Abraham Sofaer

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Abraham Sofaer
Sofaer.jpg
Born (1896-10-01)1 October 1896
Rangoon, Burma (now known as Myanmar)
Died 21 January 1988(1988-01-21) (aged 91)
Woodland Hills, Los Angeles, California, U.S.
Occupation Actor
Years active 1921–1974

Abraham Sofaer (October 1, 1896 – January 21, 1988), was a stage actor who became a familiar supporting player in film and on television in his later years. Although often incorrectly listed as Burmese, Sofaer was proudly descended from Baghdad Jews. He was born in Rangoon, then a part of the British Empire. The son of very successful merchants, (see the Sofaer Building, Rangoon), he was educated as a British gentleman and originally worked as a school teacher. Sofaer's strong features and resonant voice complemented the many exotic character parts he played.

He began his acting career on the London stage in 1921, but soon was alternating between London and Broadway. By the 1930s, he was appearing in both British and American films. Among his more prominent performances were the dual role of the Judge and Surgeon in Powell and Pressburger's A Matter of Life and Death (1946) and St. Paul in Quo Vadis (1951).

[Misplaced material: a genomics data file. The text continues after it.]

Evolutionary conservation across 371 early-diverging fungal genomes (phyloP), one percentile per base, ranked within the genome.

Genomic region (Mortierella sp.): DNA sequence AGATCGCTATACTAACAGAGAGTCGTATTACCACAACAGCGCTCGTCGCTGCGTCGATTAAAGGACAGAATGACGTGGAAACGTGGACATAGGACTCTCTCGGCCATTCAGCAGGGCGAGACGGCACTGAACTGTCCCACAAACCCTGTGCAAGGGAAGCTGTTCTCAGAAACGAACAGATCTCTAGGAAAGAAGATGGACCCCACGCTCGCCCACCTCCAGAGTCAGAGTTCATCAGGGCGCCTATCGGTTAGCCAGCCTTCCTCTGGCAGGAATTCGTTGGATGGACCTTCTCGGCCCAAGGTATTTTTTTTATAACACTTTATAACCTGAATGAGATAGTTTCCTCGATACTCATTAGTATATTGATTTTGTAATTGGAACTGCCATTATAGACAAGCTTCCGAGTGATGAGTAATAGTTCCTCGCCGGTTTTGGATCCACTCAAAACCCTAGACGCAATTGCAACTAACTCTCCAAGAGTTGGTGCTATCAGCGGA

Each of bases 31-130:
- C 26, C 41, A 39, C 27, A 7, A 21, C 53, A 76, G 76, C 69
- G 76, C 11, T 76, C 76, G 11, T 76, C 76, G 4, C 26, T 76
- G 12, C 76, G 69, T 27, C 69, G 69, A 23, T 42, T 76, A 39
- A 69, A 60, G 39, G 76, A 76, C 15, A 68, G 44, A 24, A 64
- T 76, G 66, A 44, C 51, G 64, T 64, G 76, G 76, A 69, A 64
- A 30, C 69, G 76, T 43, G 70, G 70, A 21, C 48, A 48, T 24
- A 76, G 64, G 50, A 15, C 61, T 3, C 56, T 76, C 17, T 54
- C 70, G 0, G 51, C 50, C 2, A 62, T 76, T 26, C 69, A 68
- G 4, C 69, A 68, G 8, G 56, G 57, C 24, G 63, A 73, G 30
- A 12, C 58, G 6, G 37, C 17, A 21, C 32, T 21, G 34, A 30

He also appeared on television from its earliest days in the late 1930s and on radio. Although his film appearances diminished after the 1950s, he continued to have guest roles on dozens of major U.S. television series throughout the 1960s. He made three appearances on Perry Mason including as Sylvester Robey in the 1960 episode "The Case of the Crying Cherub" and his voice was featured in two episodes of Star Trek. Other guest appearances were in Gunsmoke, The Twilight Zone, Daniel Boone, The Time Tunnel, Lost in Space, and The Outer Limits. He may be best remembered for his recurring role as Haji, the master of all genies, on I Dream of Jeannie and as The Swami who advises Peter Tork in the "Sauna" scene in The Monkees' 1968 film Head.

Personal life[edit]

Sofaer married psyche Angela Christian, with whom he had two sons and four daughters. He retired from acting in the mid 1970s.

The noted jurist of the same name is the actor's first cousin, once removed.

Death[edit]

Sofaer died at the Motion Picture & Television Country House and Hospital in Woodland Hills, Los Angeles, California, as the result of congestive heart failure in 1988.[1]


Partial filmography[edit]

Partial television appearances[edit]

References[edit]

  1. ^ "A. Sofaer, 91; Veteran Film, Stage Actor". Los Angeles Times. January 22, 1988. Archived from the original on 6 July 2017. Retrieved 6 July 2017. 

External links[edit]